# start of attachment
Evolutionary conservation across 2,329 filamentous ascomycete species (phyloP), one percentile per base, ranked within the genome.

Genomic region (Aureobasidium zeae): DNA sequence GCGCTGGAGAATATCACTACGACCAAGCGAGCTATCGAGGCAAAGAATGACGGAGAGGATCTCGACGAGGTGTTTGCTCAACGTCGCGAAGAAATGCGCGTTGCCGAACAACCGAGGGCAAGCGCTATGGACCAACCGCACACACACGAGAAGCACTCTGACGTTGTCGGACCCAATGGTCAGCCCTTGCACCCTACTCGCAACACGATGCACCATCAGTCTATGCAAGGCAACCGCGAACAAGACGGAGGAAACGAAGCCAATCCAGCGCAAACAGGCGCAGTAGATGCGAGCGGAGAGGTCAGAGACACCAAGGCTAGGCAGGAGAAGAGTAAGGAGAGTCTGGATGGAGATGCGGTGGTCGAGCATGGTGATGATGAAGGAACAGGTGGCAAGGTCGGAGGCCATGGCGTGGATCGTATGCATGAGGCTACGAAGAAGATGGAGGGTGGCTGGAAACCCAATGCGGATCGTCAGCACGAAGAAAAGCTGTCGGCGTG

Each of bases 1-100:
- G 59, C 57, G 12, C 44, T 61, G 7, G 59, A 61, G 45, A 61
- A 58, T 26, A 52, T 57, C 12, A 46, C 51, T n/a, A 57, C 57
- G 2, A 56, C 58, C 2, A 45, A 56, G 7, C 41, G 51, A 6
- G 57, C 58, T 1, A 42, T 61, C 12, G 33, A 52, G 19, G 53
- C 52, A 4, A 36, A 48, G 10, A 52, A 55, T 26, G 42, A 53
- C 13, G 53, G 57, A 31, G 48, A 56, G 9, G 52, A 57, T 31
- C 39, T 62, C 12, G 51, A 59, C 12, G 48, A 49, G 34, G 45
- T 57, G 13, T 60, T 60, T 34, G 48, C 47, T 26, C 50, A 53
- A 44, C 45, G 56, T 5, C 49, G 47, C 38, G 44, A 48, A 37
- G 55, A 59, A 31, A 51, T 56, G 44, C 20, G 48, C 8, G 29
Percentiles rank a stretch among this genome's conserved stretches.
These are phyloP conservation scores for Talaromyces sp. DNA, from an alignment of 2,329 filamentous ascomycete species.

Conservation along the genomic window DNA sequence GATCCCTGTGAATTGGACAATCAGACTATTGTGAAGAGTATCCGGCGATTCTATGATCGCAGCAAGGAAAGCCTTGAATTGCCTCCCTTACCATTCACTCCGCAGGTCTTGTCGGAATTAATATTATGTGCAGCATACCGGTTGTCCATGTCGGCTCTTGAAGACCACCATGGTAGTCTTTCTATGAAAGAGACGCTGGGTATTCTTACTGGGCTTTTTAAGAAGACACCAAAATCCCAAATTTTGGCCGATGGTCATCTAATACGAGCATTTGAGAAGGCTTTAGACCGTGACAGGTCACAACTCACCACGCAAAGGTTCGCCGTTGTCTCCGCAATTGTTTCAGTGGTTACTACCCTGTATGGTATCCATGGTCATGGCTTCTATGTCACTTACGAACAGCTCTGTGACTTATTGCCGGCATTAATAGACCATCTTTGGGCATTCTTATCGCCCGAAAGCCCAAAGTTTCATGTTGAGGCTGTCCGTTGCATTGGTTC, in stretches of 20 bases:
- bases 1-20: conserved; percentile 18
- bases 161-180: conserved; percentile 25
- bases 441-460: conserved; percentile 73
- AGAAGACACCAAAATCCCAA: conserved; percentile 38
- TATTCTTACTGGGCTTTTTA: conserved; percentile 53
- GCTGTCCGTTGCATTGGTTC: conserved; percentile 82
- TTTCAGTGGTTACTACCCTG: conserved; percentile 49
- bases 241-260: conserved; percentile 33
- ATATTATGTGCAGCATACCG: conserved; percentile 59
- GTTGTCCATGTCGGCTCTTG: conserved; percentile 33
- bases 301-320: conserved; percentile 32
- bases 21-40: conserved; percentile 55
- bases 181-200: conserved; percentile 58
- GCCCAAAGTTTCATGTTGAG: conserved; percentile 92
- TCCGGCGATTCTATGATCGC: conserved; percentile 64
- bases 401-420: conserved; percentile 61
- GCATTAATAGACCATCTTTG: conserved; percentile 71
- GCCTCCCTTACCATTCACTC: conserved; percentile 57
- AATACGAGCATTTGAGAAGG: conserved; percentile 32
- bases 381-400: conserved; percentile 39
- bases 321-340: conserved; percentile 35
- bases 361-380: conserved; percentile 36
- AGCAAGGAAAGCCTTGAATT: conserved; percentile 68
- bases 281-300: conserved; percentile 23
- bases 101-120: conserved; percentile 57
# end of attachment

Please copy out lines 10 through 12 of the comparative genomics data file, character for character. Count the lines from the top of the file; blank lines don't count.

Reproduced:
- C 39, T 62, C 12, G 51, A 59, C 12, G 48, A 49, G 34, G 45
- T 57, G 13, T 60, T 60, T 34, G 48, C 47, T 26, C 50, A 53
- A 44, C 45, G 56, T 5, C 49, G 47, C 38, G 44, A 48, A 37